We break down the 2019 Florida football team by position group. This week, a look at the defensive line.
Deep, athletic and proven, Florida’s defensive front has a chance to be among the elite in the SEC, a line of scrimmage league if there ever was one.
The Gators have plenty of experience, led by senior end Jabari Zuniga, who started all 13 games last season and will be making his 23rd career start in the opener against Miami.
With Jachai Polite moving on to the NFL, Zuniga has a chance to become the school’s next defensive line star. While everyone was paying attention to the disruptive play of Polite in 2018, Zuniga was quietly having a big season of his own with 11 tackles for losses and 6.5 sacks.
Zuniga is the leading candidate to step into the spotlight this season, but there are others who could end up there as well.
Louisville transfer Jonathan Greenard was considered the Cardinals’ best defensive player (and a team captain) heading into last season, but saw his year come to an abrupt end with a broken wrist early in the opening game. In 2017, he had 15.5 tackles for losses and seven sacks.
With his length (6-foot-4) and athletic ability, Greenard seems a perfect fit for Polite’s old position of rush end. He has Polite-like explosiveness with a little bit more size and power behind it.
Greenard is expected to share playing time with junior Jeremiah Moon, who has shown signs that he’s ready to break out as a playmaker.
Inside, the Gators should be strong again, with both starting tackles from last season returning — Kyree Campbell and Adam Shuler. Both seem to have improved themselves in the offseason strength and conditioning program. Campbell shed some weight and added lean muscle and now appears quicker on his feet, while Shuler, a former defensive end, has gained some bulk and strength.
There is experienced depth behind Shuler and Campbell. Luke Ancrum, Elijah Conliffe, Marlon Dunalp and T.J. Slaton have played in 89 games combined. Slaton started two games last season.
This is a line that also features some versatility. Zuniga, Shuler and redshirt sophomore Zach Carter can all play both end and tackle, which adds to the overall depth up front.
The Gators don’t have a lot of depth at the tackle spots, where two of the key reserves — Slaton and Conliffe — have struggled with consistency in the past.
Depth at Zuniga’s end spot also could become an issue. Carter hasn’t played much and is still looking to turn his potential into production. Behind Carter is redshirt freshman Andrew Chatfield, who played in only two games last season. So, there’s little experience behind Zuniga.
Young guy to watch
It’s redshirt sophomore Zach Carter’s time to shine, and he’s certainly going to have the opportunity to do that, playing both end and tackle. One of the most athletic linemen on the team, Carter appears to have the physical tools to emerge as a possible standout. He had a strong spring and is having an even better preseason camp, playing with the kind of intensity that may have been missing from his game in his first two years in Gainesville.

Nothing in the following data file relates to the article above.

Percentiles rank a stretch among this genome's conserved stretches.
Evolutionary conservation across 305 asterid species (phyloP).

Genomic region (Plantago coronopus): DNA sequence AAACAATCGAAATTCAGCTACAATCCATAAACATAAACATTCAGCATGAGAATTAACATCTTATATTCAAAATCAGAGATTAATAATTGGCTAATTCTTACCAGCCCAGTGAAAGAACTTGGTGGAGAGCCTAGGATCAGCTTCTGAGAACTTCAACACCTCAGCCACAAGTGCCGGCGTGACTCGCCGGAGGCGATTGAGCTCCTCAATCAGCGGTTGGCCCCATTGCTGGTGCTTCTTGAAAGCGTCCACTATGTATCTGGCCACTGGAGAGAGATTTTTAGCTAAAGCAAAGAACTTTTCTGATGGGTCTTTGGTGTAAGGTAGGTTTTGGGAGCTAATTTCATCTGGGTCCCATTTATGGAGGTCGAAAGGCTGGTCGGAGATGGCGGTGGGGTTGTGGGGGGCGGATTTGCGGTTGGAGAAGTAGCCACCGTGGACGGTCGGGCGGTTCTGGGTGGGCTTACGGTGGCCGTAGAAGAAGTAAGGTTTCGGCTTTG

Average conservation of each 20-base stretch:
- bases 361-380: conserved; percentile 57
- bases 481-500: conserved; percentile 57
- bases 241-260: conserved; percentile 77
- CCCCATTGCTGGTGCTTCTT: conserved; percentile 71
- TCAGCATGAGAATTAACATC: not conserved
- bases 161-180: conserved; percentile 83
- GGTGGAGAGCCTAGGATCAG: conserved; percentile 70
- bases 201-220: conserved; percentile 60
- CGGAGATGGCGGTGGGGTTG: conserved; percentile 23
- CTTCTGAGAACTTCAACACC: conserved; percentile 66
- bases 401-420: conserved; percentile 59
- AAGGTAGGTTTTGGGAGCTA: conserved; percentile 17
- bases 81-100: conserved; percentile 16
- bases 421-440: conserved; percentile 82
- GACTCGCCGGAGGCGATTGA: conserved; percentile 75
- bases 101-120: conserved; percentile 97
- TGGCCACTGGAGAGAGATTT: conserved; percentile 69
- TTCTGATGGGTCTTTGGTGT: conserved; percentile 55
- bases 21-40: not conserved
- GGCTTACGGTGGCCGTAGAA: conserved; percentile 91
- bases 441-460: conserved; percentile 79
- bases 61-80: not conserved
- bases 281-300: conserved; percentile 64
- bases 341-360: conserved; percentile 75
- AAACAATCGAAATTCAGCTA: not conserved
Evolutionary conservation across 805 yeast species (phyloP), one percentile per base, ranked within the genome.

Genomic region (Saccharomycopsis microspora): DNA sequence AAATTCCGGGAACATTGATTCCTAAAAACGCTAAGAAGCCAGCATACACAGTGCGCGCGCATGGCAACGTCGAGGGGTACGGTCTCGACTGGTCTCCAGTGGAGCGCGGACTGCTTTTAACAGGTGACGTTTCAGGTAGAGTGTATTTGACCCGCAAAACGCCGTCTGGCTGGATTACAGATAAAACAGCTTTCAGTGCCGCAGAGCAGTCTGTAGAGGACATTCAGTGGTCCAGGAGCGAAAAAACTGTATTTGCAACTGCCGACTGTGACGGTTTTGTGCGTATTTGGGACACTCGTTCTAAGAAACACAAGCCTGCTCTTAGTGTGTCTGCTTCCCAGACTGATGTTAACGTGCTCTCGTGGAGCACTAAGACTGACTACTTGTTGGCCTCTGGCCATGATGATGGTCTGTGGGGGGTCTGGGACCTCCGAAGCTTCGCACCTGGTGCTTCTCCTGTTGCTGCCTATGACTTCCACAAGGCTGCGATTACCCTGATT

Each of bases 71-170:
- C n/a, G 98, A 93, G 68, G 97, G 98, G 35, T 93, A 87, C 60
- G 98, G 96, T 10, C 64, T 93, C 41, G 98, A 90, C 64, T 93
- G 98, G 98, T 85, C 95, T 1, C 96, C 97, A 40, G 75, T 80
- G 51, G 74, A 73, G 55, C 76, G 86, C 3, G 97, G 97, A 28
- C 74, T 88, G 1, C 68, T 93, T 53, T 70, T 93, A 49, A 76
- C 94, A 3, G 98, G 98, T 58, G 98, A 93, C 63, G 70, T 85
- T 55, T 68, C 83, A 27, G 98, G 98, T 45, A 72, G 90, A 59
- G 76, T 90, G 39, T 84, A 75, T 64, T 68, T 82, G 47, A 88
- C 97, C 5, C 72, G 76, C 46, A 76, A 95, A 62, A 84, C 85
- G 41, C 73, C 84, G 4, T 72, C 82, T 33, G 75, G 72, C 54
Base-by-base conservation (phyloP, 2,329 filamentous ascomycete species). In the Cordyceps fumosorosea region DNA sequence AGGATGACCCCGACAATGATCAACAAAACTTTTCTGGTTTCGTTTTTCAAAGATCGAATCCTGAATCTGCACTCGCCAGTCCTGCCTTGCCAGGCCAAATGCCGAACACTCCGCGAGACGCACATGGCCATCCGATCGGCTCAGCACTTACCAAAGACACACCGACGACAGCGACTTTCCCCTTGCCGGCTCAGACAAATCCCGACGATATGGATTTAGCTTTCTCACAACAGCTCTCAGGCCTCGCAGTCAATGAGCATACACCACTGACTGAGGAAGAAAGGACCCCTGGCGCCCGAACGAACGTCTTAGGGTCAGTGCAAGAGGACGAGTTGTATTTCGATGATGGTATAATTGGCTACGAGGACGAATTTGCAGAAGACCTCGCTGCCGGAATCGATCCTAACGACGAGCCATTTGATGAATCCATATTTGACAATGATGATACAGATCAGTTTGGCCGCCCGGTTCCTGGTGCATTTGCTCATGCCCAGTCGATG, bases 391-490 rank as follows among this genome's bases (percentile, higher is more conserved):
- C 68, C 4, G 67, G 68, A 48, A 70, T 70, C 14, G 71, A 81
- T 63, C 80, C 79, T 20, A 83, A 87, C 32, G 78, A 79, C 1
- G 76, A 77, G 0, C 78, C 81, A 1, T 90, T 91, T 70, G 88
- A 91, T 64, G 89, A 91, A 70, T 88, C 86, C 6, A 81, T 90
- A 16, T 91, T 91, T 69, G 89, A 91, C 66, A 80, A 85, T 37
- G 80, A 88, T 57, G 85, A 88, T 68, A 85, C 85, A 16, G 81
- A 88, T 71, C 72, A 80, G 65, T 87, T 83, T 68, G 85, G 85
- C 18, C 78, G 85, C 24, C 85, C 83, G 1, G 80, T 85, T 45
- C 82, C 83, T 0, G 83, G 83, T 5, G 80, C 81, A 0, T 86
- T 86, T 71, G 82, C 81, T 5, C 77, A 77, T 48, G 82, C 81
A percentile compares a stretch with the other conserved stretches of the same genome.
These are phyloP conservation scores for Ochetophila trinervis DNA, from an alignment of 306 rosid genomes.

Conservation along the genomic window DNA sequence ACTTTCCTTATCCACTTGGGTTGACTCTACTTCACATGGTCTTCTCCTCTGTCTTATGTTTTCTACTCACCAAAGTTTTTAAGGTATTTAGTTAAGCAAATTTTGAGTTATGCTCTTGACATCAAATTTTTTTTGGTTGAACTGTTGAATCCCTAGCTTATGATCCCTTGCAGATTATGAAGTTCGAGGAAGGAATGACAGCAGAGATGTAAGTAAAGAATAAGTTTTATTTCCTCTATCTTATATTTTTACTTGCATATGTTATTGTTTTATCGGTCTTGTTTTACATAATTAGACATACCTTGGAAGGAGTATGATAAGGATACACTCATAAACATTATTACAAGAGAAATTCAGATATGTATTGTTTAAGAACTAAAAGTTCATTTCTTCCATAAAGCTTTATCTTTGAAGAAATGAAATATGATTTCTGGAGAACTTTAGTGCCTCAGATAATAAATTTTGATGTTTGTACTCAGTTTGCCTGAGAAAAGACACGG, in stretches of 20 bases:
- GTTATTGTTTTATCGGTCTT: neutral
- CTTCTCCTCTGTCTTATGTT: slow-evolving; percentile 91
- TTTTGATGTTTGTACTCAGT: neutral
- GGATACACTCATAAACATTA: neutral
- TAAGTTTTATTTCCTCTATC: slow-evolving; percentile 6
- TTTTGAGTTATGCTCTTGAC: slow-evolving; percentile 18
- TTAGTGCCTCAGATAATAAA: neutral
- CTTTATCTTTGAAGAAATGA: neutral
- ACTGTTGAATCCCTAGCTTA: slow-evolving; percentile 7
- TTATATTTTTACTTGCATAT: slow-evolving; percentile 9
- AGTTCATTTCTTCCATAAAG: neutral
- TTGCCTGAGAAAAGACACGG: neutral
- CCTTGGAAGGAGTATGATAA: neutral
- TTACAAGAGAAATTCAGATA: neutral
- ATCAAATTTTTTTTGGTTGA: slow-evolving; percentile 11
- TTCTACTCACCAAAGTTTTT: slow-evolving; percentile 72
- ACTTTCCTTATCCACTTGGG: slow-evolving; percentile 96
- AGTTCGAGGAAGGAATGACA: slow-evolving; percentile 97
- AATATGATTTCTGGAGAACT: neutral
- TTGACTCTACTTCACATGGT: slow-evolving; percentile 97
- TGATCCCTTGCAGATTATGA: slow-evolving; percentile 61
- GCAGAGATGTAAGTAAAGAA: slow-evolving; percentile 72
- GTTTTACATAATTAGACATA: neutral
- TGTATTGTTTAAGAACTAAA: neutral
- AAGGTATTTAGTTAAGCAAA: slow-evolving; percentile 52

This is a kid who is quick enough to bring a strong pass rush off the edge and big enough (285 pounds) to hold his own inside, where he’ll be lining up in some obvious passing situations like Zuniga did last season.
The potential is there for Carter to become one of the surprise players in the SEC.
Don’t be surprised if …
The rush end position produces more sacks and tackles for losses than it did last season when it was manned by Jachai Polite and Cece Jefferson.
Greenard and Moon are proven, veteran players whose skill sets seem ideal fits for a position where size, quickness, speed and relentless effort are required. They likely will be sharing the position like Polite and Jefferson did last season, so they will always be running on fresh legs.
And, there’s a lot of promising young talent lining up behind those two, pushing for playing time. We’re talking about the three highly rated true freshmen who have all shown promising flashes in camp — early enrollee Mohamoud Diabate, Khris Bogle and Lloyd Summerall
“They never know what you’re going to do. You could rush, you could drop or hit the B-gap. You’re all over the place. That position requires a very smart guy. You know, athletic guys, which we have. Which is why I’m saying we’ve got guys like (Jeremiah) Moon, Mohamoud (Diabate) and (Khris) Bogle. Those guys understand what’s going on. They’re athletes. They can drop in coverage, very twisty guys. We all fit and we understand that position is to make plays for the defense. Everyone else has a job to do and we’ve got to win and make a play.” — Jonathan Greenard, on the rush end (buck) position.
Contact Robbie Andreu at 352-374-5022 or email@example.com. For a look at the previous breakdowns (offensive backfield, secondary, receivers, linebackers and offensive line) click to Gatorsports.com.
Florida’s probable depth chart